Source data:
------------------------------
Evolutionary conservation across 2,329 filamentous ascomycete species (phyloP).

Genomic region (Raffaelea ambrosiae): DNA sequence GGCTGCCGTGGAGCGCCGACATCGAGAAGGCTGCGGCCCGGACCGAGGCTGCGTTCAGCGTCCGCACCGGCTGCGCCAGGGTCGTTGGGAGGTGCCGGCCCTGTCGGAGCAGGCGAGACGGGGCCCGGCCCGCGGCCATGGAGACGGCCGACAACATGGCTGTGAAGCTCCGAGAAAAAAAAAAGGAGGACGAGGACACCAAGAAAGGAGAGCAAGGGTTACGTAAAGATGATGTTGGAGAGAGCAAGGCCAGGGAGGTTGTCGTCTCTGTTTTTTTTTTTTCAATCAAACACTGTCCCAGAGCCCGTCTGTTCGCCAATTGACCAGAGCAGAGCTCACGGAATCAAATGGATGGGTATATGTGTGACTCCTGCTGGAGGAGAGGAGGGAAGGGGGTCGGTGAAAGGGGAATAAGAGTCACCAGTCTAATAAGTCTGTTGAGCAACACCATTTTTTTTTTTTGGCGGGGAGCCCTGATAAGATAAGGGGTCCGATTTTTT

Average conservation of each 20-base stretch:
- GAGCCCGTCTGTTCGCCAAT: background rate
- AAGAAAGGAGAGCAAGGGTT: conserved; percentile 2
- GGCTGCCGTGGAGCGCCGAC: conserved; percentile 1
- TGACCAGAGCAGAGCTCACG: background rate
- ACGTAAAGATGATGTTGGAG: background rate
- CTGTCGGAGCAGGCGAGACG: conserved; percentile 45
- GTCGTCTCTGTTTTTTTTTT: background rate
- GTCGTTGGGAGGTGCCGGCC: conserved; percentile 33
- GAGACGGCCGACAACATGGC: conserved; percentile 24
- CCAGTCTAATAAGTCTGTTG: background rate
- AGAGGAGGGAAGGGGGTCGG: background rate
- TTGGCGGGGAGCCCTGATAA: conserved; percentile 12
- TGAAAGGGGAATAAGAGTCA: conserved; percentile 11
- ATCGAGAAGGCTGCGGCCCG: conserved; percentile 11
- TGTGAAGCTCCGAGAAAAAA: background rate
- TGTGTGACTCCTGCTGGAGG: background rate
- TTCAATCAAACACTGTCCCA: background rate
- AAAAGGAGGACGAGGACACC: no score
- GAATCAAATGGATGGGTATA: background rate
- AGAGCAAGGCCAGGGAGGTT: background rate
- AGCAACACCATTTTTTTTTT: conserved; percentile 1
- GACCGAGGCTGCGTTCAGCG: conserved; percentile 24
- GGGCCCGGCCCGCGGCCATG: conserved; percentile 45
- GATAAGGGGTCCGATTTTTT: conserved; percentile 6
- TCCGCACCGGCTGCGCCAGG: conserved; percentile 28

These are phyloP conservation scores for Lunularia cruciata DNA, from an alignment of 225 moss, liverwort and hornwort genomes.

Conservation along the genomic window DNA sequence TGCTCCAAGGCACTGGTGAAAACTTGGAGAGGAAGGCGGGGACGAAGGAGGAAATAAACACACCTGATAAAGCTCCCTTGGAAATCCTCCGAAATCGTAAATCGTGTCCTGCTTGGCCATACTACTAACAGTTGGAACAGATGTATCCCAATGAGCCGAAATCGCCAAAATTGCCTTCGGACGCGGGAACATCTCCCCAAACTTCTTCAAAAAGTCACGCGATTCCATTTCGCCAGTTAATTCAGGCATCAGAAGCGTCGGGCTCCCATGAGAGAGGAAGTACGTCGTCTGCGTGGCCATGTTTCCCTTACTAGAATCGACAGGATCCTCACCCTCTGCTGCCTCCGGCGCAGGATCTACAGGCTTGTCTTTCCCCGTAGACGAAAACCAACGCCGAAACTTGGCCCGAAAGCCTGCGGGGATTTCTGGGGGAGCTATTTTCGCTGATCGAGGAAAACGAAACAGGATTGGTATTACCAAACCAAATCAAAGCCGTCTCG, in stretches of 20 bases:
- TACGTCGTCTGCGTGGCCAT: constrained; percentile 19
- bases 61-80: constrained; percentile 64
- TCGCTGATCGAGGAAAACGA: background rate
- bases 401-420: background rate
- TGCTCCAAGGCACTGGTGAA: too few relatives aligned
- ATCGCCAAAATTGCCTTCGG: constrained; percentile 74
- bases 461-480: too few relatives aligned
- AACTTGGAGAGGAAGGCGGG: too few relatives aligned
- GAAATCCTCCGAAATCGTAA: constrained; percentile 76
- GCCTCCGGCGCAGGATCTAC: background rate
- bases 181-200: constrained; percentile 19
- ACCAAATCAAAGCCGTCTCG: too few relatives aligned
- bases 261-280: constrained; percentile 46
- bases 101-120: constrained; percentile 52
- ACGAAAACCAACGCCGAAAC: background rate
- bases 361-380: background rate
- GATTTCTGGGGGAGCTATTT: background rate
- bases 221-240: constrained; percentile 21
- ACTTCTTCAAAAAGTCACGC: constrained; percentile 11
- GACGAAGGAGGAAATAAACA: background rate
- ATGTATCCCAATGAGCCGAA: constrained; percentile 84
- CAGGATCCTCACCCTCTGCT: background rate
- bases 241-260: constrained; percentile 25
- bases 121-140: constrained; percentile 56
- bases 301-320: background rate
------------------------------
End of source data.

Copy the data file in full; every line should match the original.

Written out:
Evolutionary conservation across 2,329 filamentous ascomycete species (phyloP).

Genomic region (Raffaelea ambrosiae): DNA sequence GGCTGCCGTGGAGCGCCGACATCGAGAAGGCTGCGGCCCGGACCGAGGCTGCGTTCAGCGTCCGCACCGGCTGCGCCAGGGTCGTTGGGAGGTGCCGGCCCTGTCGGAGCAGGCGAGACGGGGCCCGGCCCGCGGCCATGGAGACGGCCGACAACATGGCTGTGAAGCTCCGAGAAAAAAAAAAGGAGGACGAGGACACCAAGAAAGGAGAGCAAGGGTTACGTAAAGATGATGTTGGAGAGAGCAAGGCCAGGGAGGTTGTCGTCTCTGTTTTTTTTTTTTCAATCAAACACTGTCCCAGAGCCCGTCTGTTCGCCAATTGACCAGAGCAGAGCTCACGGAATCAAATGGATGGGTATATGTGTGACTCCTGCTGGAGGAGAGGAGGGAAGGGGGTCGGTGAAAGGGGAATAAGAGTCACCAGTCTAATAAGTCTGTTGAGCAACACCATTTTTTTTTTTTGGCGGGGAGCCCTGATAAGATAAGGGGTCCGATTTTTT

Average conservation of each 20-base stretch:
- GAGCCCGTCTGTTCGCCAAT: background rate
- AAGAAAGGAGAGCAAGGGTT: conserved; percentile 2
- GGCTGCCGTGGAGCGCCGAC: conserved; percentile 1
- TGACCAGAGCAGAGCTCACG: background rate
- ACGTAAAGATGATGTTGGAG: background rate
- CTGTCGGAGCAGGCGAGACG: conserved; percentile 45
- GTCGTCTCTGTTTTTTTTTT: background rate
- GTCGTTGGGAGGTGCCGGCC: conserved; percentile 33
- GAGACGGCCGACAACATGGC: conserved; percentile 24
- CCAGTCTAATAAGTCTGTTG: background rate
- AGAGGAGGGAAGGGGGTCGG: background rate
- TTGGCGGGGAGCCCTGATAA: conserved; percentile 12
- TGAAAGGGGAATAAGAGTCA: conserved; percentile 11
- ATCGAGAAGGCTGCGGCCCG: conserved; percentile 11
- TGTGAAGCTCCGAGAAAAAA: background rate
- TGTGTGACTCCTGCTGGAGG: background rate
- TTCAATCAAACACTGTCCCA: background rate
- AAAAGGAGGACGAGGACACC: no score
- GAATCAAATGGATGGGTATA: background rate
- AGAGCAAGGCCAGGGAGGTT: background rate
- AGCAACACCATTTTTTTTTT: conserved; percentile 1
- GACCGAGGCTGCGTTCAGCG: conserved; percentile 24
- GGGCCCGGCCCGCGGCCATG: conserved; percentile 45
- GATAAGGGGTCCGATTTTTT: conserved; percentile 6
- TCCGCACCGGCTGCGCCAGG: conserved; percentile 28

These are phyloP conservation scores for Lunularia cruciata DNA, from an alignment of 225 moss, liverwort and hornwort genomes.

Conservation along the genomic window DNA sequence TGCTCCAAGGCACTGGTGAAAACTTGGAGAGGAAGGCGGGGACGAAGGAGGAAATAAACACACCTGATAAAGCTCCCTTGGAAATCCTCCGAAATCGTAAATCGTGTCCTGCTTGGCCATACTACTAACAGTTGGAACAGATGTATCCCAATGAGCCGAAATCGCCAAAATTGCCTTCGGACGCGGGAACATCTCCCCAAACTTCTTCAAAAAGTCACGCGATTCCATTTCGCCAGTTAATTCAGGCATCAGAAGCGTCGGGCTCCCATGAGAGAGGAAGTACGTCGTCTGCGTGGCCATGTTTCCCTTACTAGAATCGACAGGATCCTCACCCTCTGCTGCCTCCGGCGCAGGATCTACAGGCTTGTCTTTCCCCGTAGACGAAAACCAACGCCGAAACTTGGCCCGAAAGCCTGCGGGGATTTCTGGGGGAGCTATTTTCGCTGATCGAGGAAAACGAAACAGGATTGGTATTACCAAACCAAATCAAAGCCGTCTCG, in stretches of 20 bases:
- TACGTCGTCTGCGTGGCCAT: constrained; percentile 19
- bases 61-80: constrained; percentile 64
- TCGCTGATCGAGGAAAACGA: background rate
- bases 401-420: background rate
- TGCTCCAAGGCACTGGTGAA: too few relatives aligned
- ATCGCCAAAATTGCCTTCGG: constrained; percentile 74
- bases 461-480: too few relatives aligned
- AACTTGGAGAGGAAGGCGGG: too few relatives aligned
- GAAATCCTCCGAAATCGTAA: constrained; percentile 76
- GCCTCCGGCGCAGGATCTAC: background rate
- bases 181-200: constrained; percentile 19
- ACCAAATCAAAGCCGTCTCG: too few relatives aligned
- bases 261-280: constrained; percentile 46
- bases 101-120: constrained; percentile 52
- ACGAAAACCAACGCCGAAAC: background rate
- bases 361-380: background rate
- GATTTCTGGGGGAGCTATTT: background rate
- bases 221-240: constrained; percentile 21
- ACTTCTTCAAAAAGTCACGC: constrained; percentile 11
- GACGAAGGAGGAAATAAACA: background rate
- ATGTATCCCAATGAGCCGAA: constrained; percentile 84
- CAGGATCCTCACCCTCTGCT: background rate
- bases 241-260: constrained; percentile 25
- bases 121-140: constrained; percentile 56
- bases 301-320: background rate